So here is my plea! Please help us to educate people on how a horse’s stomach works and what they can do (really simple things) to keep their horse’s stomach and therefore their horse healthy and pain free. Share this article on Avoiding Gastric Ulcers with them and have them understand that a horse’s stomach should never be empty and that as much as is practical you should never work a horse on an empty stomach.

Thank you!! From us and from all of the horses who will be so much better off when their owners understand how they work just a tiny bit better.

The Impact of Proton Pump Inhibitors on Gut Bacteria

An interesting read about the impact of proton pump inhibitors (PPI) like Omeprazole (the major drug we use to treat equine gastric ulcer syndrome) on the gut bacteria in humans! https://gut.bmj.com/content/early/…/12/09/gutjnl-2015-310376

While these drugs are a huge help in setting up an environment in the equine stomach where ulcers can heal, they are overused in many horses (some racehorses are never taken off these drugs) to prevent ulcers in place of management systems that will reduce a horses risk of ulcers (like feeding a forage meal to fill the stomach prior to work).

Makes me wonder what PPIs may be doing to the equine gut bacterial populations… one study I can find (https://onlinelibrary.wiley.com/doi/pdf/10.1111/eve.07_12792) shows no impact on equine fecal bacterial populations, but use of omeprazole in these horses was only short term and the study doesn’t specify the dose used. The fecal microbiota also aren’t necessarily reflective of what is happening further up the gastrointestinal tract.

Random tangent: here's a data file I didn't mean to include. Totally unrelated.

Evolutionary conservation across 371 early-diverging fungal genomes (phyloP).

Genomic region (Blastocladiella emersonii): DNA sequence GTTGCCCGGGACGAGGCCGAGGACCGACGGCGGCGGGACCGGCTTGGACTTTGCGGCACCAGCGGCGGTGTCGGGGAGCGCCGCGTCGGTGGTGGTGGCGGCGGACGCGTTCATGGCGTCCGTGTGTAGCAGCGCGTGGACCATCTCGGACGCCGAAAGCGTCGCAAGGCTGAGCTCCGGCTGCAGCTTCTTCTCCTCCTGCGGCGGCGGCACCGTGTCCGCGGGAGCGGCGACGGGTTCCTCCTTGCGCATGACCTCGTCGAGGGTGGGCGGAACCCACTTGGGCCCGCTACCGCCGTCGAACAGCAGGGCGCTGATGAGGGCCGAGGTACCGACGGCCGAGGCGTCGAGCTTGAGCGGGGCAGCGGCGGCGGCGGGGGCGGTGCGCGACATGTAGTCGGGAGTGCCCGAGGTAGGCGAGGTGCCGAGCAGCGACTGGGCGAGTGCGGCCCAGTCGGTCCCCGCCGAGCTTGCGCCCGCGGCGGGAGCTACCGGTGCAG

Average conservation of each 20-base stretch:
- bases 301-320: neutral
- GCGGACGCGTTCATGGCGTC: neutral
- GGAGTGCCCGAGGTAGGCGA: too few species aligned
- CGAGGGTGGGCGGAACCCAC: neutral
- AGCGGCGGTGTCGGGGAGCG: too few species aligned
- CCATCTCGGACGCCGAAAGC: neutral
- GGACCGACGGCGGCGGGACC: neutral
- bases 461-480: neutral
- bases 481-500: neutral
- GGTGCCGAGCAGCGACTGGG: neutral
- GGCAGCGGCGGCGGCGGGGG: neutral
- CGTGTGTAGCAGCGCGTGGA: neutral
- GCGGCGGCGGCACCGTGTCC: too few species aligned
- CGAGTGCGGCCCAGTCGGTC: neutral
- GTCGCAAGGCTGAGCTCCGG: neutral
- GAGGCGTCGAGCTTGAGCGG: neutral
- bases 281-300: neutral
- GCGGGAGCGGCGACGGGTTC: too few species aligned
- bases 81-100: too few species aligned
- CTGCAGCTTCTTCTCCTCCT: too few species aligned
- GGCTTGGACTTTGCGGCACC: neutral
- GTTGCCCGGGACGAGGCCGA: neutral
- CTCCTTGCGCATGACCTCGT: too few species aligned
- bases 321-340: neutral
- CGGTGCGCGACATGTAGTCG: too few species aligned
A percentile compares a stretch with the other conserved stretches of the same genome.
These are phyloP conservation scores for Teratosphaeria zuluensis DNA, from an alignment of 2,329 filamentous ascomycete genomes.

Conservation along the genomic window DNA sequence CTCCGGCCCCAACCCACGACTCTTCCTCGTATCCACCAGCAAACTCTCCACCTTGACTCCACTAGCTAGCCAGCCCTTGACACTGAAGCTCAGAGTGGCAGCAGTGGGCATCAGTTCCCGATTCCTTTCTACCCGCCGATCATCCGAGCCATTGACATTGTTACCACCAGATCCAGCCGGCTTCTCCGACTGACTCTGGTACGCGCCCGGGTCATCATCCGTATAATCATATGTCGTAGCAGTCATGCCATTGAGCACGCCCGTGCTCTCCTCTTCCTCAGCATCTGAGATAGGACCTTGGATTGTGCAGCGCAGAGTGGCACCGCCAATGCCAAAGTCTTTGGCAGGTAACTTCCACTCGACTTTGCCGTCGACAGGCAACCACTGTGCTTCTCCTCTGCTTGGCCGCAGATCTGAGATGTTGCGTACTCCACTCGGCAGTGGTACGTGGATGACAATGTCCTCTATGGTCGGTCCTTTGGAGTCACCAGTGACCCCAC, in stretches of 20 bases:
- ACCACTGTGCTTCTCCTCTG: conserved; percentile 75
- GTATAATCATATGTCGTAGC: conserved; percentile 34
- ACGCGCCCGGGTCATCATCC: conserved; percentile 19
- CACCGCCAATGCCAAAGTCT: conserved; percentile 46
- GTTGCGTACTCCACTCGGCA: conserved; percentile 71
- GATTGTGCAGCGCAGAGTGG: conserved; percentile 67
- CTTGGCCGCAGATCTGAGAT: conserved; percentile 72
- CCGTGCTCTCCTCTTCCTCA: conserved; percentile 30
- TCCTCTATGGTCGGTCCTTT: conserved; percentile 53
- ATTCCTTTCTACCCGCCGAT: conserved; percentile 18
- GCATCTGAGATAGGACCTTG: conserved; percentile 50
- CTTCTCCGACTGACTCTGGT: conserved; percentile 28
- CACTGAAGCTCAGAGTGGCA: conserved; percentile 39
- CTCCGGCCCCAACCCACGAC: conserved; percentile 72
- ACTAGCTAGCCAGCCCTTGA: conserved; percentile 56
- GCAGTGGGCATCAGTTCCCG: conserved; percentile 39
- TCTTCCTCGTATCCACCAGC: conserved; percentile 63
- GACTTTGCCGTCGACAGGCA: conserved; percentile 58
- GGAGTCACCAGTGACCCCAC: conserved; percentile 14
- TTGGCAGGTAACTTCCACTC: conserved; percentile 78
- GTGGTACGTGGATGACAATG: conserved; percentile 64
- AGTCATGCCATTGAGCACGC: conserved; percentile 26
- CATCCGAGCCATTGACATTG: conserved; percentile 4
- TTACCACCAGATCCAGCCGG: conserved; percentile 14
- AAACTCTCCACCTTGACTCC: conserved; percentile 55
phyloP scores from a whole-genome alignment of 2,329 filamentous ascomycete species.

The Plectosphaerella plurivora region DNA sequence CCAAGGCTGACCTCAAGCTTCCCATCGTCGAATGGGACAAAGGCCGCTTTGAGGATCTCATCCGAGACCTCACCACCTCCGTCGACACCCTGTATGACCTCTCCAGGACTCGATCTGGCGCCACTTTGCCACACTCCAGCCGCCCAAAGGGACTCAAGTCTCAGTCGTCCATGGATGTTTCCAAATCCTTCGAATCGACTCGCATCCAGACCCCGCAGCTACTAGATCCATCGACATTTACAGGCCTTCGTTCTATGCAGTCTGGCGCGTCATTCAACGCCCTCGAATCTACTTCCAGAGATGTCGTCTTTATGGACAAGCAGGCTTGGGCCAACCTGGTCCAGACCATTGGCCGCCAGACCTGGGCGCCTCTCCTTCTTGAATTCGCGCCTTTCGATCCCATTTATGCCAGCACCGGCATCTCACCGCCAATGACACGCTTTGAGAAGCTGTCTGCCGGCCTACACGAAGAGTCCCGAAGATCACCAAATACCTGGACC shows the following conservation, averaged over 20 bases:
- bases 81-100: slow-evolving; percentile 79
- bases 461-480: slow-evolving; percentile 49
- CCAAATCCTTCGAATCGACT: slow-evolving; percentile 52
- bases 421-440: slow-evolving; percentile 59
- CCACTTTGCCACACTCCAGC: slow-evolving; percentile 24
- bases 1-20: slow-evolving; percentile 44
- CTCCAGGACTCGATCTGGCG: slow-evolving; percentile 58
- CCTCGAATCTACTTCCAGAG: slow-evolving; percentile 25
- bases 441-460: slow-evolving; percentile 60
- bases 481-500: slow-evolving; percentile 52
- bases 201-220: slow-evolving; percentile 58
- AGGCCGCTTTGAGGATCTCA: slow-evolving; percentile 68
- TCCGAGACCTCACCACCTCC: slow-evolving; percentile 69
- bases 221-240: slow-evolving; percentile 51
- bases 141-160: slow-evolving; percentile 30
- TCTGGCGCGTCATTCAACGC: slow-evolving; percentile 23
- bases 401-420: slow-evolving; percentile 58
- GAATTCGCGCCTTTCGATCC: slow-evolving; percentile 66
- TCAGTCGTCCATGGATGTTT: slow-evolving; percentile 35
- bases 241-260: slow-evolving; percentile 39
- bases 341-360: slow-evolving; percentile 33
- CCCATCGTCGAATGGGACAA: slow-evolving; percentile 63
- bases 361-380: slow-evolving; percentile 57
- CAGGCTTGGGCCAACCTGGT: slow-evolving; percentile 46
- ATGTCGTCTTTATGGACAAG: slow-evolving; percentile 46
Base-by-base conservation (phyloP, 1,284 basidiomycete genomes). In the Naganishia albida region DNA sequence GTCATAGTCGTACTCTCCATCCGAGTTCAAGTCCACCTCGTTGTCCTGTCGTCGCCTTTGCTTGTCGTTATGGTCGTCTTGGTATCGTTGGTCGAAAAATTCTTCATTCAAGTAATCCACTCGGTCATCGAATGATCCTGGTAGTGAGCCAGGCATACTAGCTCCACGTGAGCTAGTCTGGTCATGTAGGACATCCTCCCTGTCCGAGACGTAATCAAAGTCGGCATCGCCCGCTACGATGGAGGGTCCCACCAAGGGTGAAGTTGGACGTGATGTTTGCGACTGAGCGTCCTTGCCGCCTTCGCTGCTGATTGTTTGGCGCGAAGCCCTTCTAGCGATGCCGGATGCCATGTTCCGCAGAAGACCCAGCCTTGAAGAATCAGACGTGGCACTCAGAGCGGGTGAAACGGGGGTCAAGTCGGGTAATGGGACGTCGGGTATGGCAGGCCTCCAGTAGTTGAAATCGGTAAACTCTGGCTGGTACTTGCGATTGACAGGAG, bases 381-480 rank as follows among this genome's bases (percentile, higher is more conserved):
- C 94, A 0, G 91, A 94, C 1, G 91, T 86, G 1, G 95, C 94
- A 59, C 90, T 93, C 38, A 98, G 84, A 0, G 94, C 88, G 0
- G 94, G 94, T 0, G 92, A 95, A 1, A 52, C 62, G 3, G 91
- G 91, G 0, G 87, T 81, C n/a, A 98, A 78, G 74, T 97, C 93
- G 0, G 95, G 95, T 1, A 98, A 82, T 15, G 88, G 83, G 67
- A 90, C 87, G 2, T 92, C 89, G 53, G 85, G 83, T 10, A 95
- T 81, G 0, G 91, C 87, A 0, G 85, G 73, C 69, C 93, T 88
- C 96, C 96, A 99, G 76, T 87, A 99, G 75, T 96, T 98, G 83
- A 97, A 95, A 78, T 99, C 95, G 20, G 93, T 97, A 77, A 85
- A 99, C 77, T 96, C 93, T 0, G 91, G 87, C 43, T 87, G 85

Something to keep in mind if you have a horse on a PPI medication long-term. Needs some more research!

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How to ‘Measure’ Gut Health

Gut health! It’s so important but also really hard to ‘measure’. One way to get a bit of an indication of what your horse’s hindgut health is like is to check faecal pH.

A healthy hindgut will stay at quite a neutral pH, close to 7. At this pH the good fibre fermenting bacteria will be living happily ever after and doing an amazing job of digesting fibre for your horse.

A high pH (over 8) may indicate that there is not a lot of fibre fermentation happening in the hindgut for some reason, while a low pH (less than 6.5) may indicate that there is too much fermentation of starch and sugars happening. The good fibre fermenting bacteria don’t like living in these lower pH conditions and will be starting to shut down. If pH goes below 6.2 you can be almost certain that a lot of your good fibre fermenting bacteria will be starting to die and your horse will lose the ability to digest fibre (which then causes all sorts of problems including weight loss and vitamin deficiency).

So if you want to do a quick check on hindgut health, grab a ‘soil pH test kit’ (google that, you will find plenty of options for inexpensive kits) and use it on a fresh pile of your horse’s manure. You might find that pH is just right, or you may just find that something is a little out of kilter and you need to adjust the diet to get it back to a more neutral pH.

Have fun! I spent three years of my life measuring faecal pHs, fond memories! 😂

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Enzymes, What Do They Do for Your Horse?

When a horse eats, much of its feed is made up of LARGE carbohydrate, fat and protein molecules. The horse can only absorb tiny little molecules from its gut (because if big stuff was able to cross from the gut into your horse’s body all sorts of bacteria, toxins and general muck would pass into the body and cause disease havoc!).